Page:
- Turn off your monitor by hitting the power button whenever they are not in use. Monitors consume 95% less energy when turned off.
- Set your monitor to sleep when you are not using your computer for 15 minutes or longer. You can configure your computer to do this automatically through the Control Panel—Power Options. In some units, your IT staff may need to do this for you because of limited administrative rights for computer users.
- Set computer to hibernate if shutting down is impractical. A computer uses the same amount of energy in hibernate mode as it does when it is shut down. If you have to walk away, but don’t want to close everything you were working on, put the computer in hibernate mode.
- Laptops use only 1/4 the energy of a desktop. Purchase external keyboard and mouse to improve ergonomic usability.
- Laptop chargers (like cell phone chargers) draw power even with nothing attached, unplug chargers from the wall when not in use.
- Flat screens use only 1/3 the energy and contain 1/10 the lead of traditional monitors. They also radiate less heat and last longer. The additional cost will pay for itself in energy savings.
- Use Energy Star equipment. When purchasing computers and peripherals, buy equipment certified by the EPA’s Energy Star program and be sure to enable power management features when setting up equipment.
Energy Conservation Measures Program
Energy Management is leading a campus-wide effort to conserve energy. Seven energy conservation measures (ECMs) have been identified that require minimal resources and can be implemented immediately:
- Implement air handler discharge resets to vary temperature between 58⁰F-70⁰F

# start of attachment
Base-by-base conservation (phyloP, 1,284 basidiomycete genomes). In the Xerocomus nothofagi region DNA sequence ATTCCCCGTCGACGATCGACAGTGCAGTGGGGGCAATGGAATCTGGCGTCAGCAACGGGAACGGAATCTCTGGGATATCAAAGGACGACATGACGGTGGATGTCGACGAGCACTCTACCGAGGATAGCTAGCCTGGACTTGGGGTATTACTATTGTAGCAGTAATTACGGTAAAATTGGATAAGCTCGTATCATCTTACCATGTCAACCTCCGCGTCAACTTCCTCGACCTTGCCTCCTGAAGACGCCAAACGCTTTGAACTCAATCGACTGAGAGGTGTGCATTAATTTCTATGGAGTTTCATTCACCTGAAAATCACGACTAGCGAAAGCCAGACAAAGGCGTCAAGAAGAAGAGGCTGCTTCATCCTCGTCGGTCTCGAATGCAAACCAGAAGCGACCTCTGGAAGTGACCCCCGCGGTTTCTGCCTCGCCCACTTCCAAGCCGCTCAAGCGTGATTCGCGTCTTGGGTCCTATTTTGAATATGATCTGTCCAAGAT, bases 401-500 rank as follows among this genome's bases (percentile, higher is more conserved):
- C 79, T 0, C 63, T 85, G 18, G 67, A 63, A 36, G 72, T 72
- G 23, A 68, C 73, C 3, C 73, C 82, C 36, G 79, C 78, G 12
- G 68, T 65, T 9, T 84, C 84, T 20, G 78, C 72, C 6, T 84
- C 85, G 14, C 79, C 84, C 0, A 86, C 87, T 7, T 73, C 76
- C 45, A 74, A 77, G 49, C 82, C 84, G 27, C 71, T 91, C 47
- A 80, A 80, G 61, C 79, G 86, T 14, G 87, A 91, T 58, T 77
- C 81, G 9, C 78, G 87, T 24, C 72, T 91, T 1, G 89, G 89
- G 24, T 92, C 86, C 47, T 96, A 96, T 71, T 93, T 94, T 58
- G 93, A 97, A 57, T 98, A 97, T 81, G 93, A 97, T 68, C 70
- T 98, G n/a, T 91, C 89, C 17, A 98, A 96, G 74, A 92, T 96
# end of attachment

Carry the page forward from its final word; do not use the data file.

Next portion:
- Implement Heating, Ventilating, and Air Conditioning (HVAC) occupancy schedules
- Eliminate excess airflow
- Identify and eliminate simultaneous heating and cooling
- Implement temperature standards: Summer: 76⁰F-78⁰F, Winter: 69⁰F-71⁰F
- Enable all heat recovery loops and economizers
- Enlist campus community to shut off lights and equipment
To date, ECMs have provided substantial relief from annual energy expenditures.
Most ECMs occur behind-the-scenes and have no discernible effect on space temperatures or occupants, but some may result in slightly warmer or cooler space temperatures or limited building schedules during low or no occupancy. Lights and electronic equipment should be turned off when not in use.
Holiday Energy Savings Methods
- Shut down desktop and laptop computers unless instructed otherwise by IT or administrative staff. If your computer, speakers, phone charger, etc., are all on one power strip, turn off the power strip after shutting down your computer.
- Unplug nonessential equipment such as copiers, fax machines, printers, scanners, and chargers. Most equipment draws electricity even when turned off.
- Unplug all appliances, including coffee makers, microwaves, televisions, and radios. Like office equipment, many appliances use electricity even when turned off.
- Turn off office lights and as much public lighting as possible in hallways, bathrooms, break rooms, and conference rooms.
- Check windows to make sure they are tightly closed and locked.
- Check faucets in bathrooms and break rooms to make sure they are completely turned off and not dripping.
- Adjust thermostats to 65 degrees or less.
- If you work in a lab with variable air volume fume hoods, shut the sash completely (just as you should any time the hood is not in use).